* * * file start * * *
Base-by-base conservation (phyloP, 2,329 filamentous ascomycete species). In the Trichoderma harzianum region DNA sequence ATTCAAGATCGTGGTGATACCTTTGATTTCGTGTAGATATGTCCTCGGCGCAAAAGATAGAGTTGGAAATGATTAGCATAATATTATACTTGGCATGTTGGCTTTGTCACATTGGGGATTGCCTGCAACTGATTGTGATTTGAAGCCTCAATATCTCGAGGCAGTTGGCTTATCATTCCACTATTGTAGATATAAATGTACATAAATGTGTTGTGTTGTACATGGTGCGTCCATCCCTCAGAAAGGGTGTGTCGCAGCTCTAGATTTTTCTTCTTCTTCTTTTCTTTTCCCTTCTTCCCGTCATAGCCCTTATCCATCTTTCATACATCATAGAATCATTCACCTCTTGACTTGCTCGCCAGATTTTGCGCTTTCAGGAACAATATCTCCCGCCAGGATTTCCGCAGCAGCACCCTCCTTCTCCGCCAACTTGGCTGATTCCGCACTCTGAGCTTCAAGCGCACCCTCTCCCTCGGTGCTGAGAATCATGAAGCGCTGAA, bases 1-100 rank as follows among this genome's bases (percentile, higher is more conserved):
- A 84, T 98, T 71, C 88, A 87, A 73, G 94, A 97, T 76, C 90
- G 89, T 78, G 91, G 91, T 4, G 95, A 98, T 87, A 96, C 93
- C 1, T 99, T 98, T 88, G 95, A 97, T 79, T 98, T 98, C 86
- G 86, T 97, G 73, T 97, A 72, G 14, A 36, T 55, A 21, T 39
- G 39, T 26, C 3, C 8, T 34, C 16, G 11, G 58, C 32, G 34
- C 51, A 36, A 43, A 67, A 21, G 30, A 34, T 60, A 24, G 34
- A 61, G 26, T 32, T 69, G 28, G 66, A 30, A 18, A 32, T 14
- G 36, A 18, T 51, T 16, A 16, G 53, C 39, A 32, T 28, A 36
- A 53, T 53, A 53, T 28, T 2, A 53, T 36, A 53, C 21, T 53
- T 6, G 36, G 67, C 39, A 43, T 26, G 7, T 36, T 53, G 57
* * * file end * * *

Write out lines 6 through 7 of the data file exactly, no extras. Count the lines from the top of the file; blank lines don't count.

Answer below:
- G 39, T 26, C 3, C 8, T 34, C 16, G 11, G 58, C 32, G 34
- C 51, A 36, A 43, A 67, A 21, G 30, A 34, T 60, A 24, G 34